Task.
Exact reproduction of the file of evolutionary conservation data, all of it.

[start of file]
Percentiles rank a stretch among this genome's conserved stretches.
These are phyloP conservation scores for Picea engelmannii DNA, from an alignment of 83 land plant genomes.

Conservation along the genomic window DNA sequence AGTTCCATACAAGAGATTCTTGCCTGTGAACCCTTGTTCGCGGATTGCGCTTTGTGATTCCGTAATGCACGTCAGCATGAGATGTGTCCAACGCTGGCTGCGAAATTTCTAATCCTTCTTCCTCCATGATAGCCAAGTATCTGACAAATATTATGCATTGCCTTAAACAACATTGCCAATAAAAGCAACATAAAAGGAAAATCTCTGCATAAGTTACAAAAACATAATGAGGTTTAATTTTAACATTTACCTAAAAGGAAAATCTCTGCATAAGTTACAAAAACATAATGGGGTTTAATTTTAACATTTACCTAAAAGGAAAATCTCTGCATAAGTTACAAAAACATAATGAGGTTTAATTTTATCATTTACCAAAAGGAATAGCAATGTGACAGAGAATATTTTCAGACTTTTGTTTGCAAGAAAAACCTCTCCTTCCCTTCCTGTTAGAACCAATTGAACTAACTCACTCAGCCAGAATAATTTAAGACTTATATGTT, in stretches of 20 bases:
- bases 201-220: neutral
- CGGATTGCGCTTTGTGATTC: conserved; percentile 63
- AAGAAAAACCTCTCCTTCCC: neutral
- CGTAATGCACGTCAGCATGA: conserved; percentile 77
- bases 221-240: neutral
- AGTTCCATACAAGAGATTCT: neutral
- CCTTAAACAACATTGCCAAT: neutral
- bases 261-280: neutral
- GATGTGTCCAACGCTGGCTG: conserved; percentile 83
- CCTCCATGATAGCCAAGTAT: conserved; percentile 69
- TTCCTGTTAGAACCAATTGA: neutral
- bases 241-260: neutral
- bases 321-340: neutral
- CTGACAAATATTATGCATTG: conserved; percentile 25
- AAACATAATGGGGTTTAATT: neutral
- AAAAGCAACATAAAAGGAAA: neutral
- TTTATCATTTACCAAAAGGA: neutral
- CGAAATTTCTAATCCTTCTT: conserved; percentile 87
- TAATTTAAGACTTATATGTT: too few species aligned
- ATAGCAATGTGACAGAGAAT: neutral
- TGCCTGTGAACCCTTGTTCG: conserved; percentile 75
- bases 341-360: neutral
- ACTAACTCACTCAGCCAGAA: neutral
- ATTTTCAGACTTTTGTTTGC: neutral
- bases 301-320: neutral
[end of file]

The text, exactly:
Percentiles rank a stretch among this genome's conserved stretches.
These are phyloP conservation scores for Picea engelmannii DNA, from an alignment of 83 land plant genomes.

Conservation along the genomic window DNA sequence AGTTCCATACAAGAGATTCTTGCCTGTGAACCCTTGTTCGCGGATTGCGCTTTGTGATTCCGTAATGCACGTCAGCATGAGATGTGTCCAACGCTGGCTGCGAAATTTCTAATCCTTCTTCCTCCATGATAGCCAAGTATCTGACAAATATTATGCATTGCCTTAAACAACATTGCCAATAAAAGCAACATAAAAGGAAAATCTCTGCATAAGTTACAAAAACATAATGAGGTTTAATTTTAACATTTACCTAAAAGGAAAATCTCTGCATAAGTTACAAAAACATAATGGGGTTTAATTTTAACATTTACCTAAAAGGAAAATCTCTGCATAAGTTACAAAAACATAATGAGGTTTAATTTTATCATTTACCAAAAGGAATAGCAATGTGACAGAGAATATTTTCAGACTTTTGTTTGCAAGAAAAACCTCTCCTTCCCTTCCTGTTAGAACCAATTGAACTAACTCACTCAGCCAGAATAATTTAAGACTTATATGTT, in stretches of 20 bases:
- bases 201-220: neutral
- CGGATTGCGCTTTGTGATTC: conserved; percentile 63
- AAGAAAAACCTCTCCTTCCC: neutral
- CGTAATGCACGTCAGCATGA: conserved; percentile 77
- bases 221-240: neutral
- AGTTCCATACAAGAGATTCT: neutral
- CCTTAAACAACATTGCCAAT: neutral
- bases 261-280: neutral
- GATGTGTCCAACGCTGGCTG: conserved; percentile 83
- CCTCCATGATAGCCAAGTAT: conserved; percentile 69
- TTCCTGTTAGAACCAATTGA: neutral
- bases 241-260: neutral
- bases 321-340: neutral
- CTGACAAATATTATGCATTG: conserved; percentile 25
- AAACATAATGGGGTTTAATT: neutral
- AAAAGCAACATAAAAGGAAA: neutral
- TTTATCATTTACCAAAAGGA: neutral
- CGAAATTTCTAATCCTTCTT: conserved; percentile 87
- TAATTTAAGACTTATATGTT: too few species aligned
- ATAGCAATGTGACAGAGAAT: neutral
- TGCCTGTGAACCCTTGTTCG: conserved; percentile 75
- bases 341-360: neutral
- ACTAACTCACTCAGCCAGAA: neutral
- ATTTTCAGACTTTTGTTTGC: neutral
- bases 301-320: neutral